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How to Distinguish Between Postmenopausal Memory Lapses & Dementia

A little forgetfulness is a common trait in women experiencing postmenopause and in aging people in general. However, there are also more serious conditions that sometimes occur with age. To make sure you don't confuse normal memory lapses with dementia, read on for descriptions of both conditions. If you think you have dementia, it is important to see your doctor, who will be able to accurately diagnose any condition you have and prescribe the necessary treatments.

Types of Memory

There are different kinds of memory that can be impacted in different ways with age.

Short-term memory

This is the capacity to remember information for a few moments only. This is the type of memory you use when you read a telephone number, for instance, and then dial it. Short-term memory is where memory is stored before the brain decides to either move it to long-term memory or forget it.

Long-term memory

Woman with memory lapses: is difficult to recall information

This is the capacity to remember things that happened in the past, and includes any memory that has not been formed in the past few minutes. Long-term memory does not stay the same; it is constantly being manipulated and changed by the brain as new information influences pre-existing memories.

The process of memory lapses actually begins in young adulthood. When you're in your twenties, brains cells slowly begin to die and the brain very gradually slows production of the compounds that aid in your thought processes. These changes may make it more difficult for you to recall information as you grow older, which is usually nothing to worry about. Words lingering on the tip of your tongue and misplacing your car keys every now and then are usually normal signs of aging and nothing to worry about.

Signs of Normal Memory Lapses

These signs happen to nearly everyone from time to time and are not cause for concern:

  • Short attention span
  • Slowed thinking process
  • The need for more stimuli (photos, scents, phrases) to remember facts
How to Distinguish Between Postmenopausal Memory Lapses & Dementia

Unlike normal memory lapses, dementia has a set of symptoms that impact long-term memory and severely interfere with your daily routine. These symptoms may lead to the diagnosis of a specific condition, such as Alzheimer's disease or Lewy body disease. Other causes of dementia include Parkinson's disease, Huntington's disease, and multiple sclerosis.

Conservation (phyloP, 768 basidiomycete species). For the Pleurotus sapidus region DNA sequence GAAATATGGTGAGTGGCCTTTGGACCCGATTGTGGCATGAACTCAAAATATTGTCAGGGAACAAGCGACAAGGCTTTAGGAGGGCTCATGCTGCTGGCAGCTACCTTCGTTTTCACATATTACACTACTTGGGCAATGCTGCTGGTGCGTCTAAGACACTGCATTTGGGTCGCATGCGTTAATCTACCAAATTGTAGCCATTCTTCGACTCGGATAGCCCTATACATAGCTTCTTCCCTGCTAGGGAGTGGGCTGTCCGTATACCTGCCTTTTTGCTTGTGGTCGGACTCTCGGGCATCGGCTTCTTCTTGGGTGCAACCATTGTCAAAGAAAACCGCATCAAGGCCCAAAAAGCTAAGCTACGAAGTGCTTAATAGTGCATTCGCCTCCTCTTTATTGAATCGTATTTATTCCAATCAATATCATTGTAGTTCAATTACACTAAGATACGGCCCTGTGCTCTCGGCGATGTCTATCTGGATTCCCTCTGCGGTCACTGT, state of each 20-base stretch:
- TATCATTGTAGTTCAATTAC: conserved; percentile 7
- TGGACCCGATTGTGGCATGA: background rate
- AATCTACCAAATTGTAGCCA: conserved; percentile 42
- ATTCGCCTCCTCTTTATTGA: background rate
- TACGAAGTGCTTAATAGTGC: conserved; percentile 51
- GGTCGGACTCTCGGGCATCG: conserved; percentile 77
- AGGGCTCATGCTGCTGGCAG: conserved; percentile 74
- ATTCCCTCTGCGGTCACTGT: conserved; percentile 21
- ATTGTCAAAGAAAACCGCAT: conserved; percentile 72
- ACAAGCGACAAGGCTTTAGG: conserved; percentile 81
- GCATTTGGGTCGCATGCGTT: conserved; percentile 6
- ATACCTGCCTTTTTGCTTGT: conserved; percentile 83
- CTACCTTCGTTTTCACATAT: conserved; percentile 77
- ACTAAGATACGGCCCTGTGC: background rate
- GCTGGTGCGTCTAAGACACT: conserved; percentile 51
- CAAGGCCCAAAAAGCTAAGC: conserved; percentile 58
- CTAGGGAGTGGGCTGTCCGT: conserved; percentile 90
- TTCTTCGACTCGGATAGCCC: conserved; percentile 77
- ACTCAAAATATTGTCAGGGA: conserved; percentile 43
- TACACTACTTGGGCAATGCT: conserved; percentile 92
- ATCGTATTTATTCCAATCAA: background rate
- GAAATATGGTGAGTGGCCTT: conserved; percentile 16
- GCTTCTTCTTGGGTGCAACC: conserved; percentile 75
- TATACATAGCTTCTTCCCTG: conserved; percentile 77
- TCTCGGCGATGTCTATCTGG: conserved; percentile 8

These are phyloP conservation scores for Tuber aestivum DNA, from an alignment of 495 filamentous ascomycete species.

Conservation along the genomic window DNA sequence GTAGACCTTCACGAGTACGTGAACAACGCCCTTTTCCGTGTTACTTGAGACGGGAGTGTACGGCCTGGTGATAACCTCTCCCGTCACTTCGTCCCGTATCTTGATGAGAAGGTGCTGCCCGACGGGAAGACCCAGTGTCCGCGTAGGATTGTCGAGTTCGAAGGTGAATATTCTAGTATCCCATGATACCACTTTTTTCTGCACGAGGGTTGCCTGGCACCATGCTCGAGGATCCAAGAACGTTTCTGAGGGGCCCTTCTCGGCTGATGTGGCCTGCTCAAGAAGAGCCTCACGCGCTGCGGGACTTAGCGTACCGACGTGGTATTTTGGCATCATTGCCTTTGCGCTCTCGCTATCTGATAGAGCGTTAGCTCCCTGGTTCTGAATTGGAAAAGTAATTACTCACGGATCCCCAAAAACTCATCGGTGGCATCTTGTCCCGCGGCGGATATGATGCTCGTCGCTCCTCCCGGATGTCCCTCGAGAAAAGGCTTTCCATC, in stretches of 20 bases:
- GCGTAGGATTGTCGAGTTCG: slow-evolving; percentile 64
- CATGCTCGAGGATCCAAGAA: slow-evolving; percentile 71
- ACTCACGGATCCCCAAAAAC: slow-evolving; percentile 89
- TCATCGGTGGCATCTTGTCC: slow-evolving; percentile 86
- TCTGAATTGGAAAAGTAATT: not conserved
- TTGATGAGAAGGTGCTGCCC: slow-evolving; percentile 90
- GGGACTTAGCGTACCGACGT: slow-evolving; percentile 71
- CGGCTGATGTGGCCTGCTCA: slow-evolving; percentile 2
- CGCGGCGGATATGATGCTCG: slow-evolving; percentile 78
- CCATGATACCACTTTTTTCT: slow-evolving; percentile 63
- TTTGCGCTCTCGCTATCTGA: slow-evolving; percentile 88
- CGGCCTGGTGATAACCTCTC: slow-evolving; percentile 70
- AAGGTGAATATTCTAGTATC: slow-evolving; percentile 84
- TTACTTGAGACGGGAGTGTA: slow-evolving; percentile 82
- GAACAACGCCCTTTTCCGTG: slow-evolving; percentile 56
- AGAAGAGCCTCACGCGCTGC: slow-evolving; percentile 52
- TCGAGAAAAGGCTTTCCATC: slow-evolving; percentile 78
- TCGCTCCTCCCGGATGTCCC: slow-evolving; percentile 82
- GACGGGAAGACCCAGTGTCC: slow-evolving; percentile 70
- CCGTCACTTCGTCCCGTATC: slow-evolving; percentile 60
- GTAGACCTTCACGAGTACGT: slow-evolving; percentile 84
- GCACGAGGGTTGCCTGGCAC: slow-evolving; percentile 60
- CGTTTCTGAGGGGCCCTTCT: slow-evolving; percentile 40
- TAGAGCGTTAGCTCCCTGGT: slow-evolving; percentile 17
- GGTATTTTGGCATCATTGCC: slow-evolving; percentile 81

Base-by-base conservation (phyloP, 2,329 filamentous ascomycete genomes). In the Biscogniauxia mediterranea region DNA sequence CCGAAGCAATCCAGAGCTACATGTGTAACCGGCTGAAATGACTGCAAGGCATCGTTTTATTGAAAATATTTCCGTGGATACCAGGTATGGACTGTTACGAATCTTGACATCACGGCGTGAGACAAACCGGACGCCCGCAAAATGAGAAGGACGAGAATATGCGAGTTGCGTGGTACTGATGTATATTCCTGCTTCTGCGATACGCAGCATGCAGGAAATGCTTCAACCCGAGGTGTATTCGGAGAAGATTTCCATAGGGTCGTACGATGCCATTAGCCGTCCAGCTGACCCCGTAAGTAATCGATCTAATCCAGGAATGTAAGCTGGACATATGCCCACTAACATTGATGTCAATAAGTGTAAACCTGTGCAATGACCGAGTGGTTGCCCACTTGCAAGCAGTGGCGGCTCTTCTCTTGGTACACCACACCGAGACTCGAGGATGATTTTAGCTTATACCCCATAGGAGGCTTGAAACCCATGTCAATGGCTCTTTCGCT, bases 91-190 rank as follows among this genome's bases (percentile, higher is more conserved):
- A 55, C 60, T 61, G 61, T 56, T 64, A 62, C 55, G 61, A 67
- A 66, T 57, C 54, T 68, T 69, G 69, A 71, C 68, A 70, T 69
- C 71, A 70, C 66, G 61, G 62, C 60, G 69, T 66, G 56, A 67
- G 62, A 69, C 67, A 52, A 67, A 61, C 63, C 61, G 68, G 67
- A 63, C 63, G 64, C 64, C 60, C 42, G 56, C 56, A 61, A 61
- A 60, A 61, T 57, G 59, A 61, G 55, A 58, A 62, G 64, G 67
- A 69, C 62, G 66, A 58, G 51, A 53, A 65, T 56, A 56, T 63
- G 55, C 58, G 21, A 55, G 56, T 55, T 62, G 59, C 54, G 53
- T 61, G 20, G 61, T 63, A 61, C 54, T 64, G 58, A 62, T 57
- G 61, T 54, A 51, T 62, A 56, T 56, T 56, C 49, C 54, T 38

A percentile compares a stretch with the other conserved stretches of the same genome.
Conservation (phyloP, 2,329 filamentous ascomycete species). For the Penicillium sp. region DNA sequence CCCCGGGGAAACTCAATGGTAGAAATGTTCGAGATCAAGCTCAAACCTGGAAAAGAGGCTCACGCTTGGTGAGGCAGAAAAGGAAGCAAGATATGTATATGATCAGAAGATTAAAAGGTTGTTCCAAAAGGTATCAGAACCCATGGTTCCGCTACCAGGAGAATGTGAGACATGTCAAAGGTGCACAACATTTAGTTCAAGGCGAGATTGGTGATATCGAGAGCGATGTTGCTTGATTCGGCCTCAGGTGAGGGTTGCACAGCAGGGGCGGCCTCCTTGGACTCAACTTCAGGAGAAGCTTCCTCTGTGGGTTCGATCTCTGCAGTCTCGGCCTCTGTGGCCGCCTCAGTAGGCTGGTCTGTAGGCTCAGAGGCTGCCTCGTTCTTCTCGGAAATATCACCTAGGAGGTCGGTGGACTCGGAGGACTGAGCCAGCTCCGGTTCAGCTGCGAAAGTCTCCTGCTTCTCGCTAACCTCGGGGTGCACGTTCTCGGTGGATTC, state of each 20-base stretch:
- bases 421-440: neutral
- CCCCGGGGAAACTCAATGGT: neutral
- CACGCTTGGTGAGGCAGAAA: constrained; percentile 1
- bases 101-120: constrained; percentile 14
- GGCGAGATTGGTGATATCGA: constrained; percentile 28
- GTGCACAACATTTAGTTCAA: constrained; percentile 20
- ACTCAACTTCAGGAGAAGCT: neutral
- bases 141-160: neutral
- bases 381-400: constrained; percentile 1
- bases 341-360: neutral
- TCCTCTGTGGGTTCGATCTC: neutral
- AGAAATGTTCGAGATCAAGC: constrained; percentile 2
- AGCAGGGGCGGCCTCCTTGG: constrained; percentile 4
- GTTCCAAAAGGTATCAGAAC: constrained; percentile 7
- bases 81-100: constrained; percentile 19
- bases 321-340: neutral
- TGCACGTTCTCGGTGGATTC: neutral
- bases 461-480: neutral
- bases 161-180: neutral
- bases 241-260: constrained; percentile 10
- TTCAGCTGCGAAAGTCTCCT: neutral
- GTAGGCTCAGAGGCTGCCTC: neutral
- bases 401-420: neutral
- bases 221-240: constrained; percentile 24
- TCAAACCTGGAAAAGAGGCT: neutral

Signs of Dementia

These symptoms may indicate dementia:

  • Being constantly forgetful
  • Repeating the same information many times during the course of a conversation
  • Differences in personality and behavior
  • Inability to complete complex tasks
  • Inability to make decisions

If you or a loved one exhibit any of these signs of dementia, you should talk to a physician about diagnosis. He or she may recommend a complete medical or physical evaluation, a brain scan, or an MRI.

More Information

Most memory lapses are nothing to worry about and are a normal part of the aging process. Although dementia can be a scary prospect, it is important to seek a diagnosis and treatment if you think you may have it. Click on the following link to read more about memory lapses.

6 Causes of Short Term Memory Loss during Menopause

Menopause can bring with it short term memory loss; keep reading to understand how hormones affect memory, and discover other unexpected memory loss causes

Tests for Memory Loss

Memory lapses are a common symptom of menopause, and there are a few ways to know if you are suffering from this symptom.

Spotting the Symptoms of Memory Loss

Menopausal memory loss can be vague and difficult to diagnose; keep reading to learn more about memory loss and discover specific symptoms to look for.

Sources:
  • Dr. Devi, Gayatri.(n.d). "Memory Loss, Estrogen, Menopause & Alzheimer's Disease". The New York Memory Services.Retrieved from www.nymemory.org.
  • Dr. Devi, Gayatri; Hahn, Katherine; Massimi Stephen; Zhivotovskaya, Emiliya. Prevalence of memory loss complaints and other symptoms associated with the menopause transition. Gender Medicine, 2005, vol. 2.
  • Myers, Catherine E. (n.d)."Categories of Memory Systems". Memory Loss & the Brain. Retrieved from www.memorylossonline.com.
  • News-Medical.Net.(n.d)."Memory loss and menopause".Retrieved from www.news-medical.net.